In a further study, the team looked at the responses of 202 American participants. The American liberals and conservatives responded in much the same way to the various individual scenarios as the Germans — with liberals more disgusted than conservatives by xenophobia and capitalism, for example, and conservatives more disgusted by homosexuality, for instance.

This study “provides further evidence that the relation between conservatism and disgust sensitivity can be positive, negative or nonsignificant depending on the nature and content of the disgust sensitivity measure,” the researchers write. Overall, their work suggests that claims that conservatives are more easily disgusted stem from an over-generalisation of findings related to specific triggers.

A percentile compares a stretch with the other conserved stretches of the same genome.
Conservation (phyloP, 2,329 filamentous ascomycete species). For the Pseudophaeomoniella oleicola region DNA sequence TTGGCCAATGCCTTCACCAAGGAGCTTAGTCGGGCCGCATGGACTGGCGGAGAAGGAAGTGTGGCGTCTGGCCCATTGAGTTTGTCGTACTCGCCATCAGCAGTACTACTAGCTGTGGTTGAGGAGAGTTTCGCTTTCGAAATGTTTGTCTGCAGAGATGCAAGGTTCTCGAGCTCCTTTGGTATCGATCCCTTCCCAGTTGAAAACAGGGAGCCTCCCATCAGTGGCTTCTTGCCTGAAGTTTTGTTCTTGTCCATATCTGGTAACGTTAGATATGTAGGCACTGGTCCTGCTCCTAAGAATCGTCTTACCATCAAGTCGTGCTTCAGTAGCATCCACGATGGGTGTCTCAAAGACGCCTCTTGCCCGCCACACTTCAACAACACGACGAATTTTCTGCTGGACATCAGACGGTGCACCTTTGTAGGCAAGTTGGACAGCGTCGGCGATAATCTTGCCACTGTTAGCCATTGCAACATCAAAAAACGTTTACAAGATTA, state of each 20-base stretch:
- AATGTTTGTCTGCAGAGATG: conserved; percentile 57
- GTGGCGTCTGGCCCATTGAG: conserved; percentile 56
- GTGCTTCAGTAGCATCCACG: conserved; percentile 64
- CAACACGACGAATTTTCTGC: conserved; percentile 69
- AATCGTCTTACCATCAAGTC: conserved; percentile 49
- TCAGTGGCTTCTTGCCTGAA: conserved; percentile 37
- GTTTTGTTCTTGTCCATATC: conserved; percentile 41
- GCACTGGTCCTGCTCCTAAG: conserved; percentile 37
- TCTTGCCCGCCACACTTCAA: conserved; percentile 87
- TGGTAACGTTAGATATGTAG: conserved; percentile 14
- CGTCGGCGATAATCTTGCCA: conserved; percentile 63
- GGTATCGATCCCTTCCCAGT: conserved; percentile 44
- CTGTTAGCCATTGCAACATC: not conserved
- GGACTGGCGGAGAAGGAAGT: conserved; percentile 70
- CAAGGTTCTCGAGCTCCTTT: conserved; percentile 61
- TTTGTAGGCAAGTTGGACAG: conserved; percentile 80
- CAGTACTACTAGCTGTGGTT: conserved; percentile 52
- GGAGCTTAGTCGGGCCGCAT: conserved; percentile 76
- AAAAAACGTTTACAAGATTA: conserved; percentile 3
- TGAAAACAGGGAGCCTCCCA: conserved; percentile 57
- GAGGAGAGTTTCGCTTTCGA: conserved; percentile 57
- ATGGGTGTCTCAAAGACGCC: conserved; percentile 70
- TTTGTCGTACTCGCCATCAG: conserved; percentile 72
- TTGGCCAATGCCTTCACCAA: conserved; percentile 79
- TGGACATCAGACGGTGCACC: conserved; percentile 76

Is Disgust a “Conservative” Emotion?

Emma Young (@EmmaELYoung) is a staff writer at BPS Research Digest

7 thoughts on “No, Conservatives Don’t Experience Feelings Of Disgust Any More Than Liberals”

  1. Since, it seems, we now have a robust volume of evidence supporting equal disgust distributed amongst political ideologies, I would be interested in reviewing the initial experiments which found otherwise. With academia being overwhelmingly liberal this could be a case of the researchers’ biases influencing the methodology.

    Side note to the editor: poor job on this round to have the voting article reference the “conservatives are more prone to disgust” argument which this submission discounts. From context, I assume that was a reprint but if we don’t self-edit to remove research which has failed to replicate or been disproven then we cannot really consider psychology a science.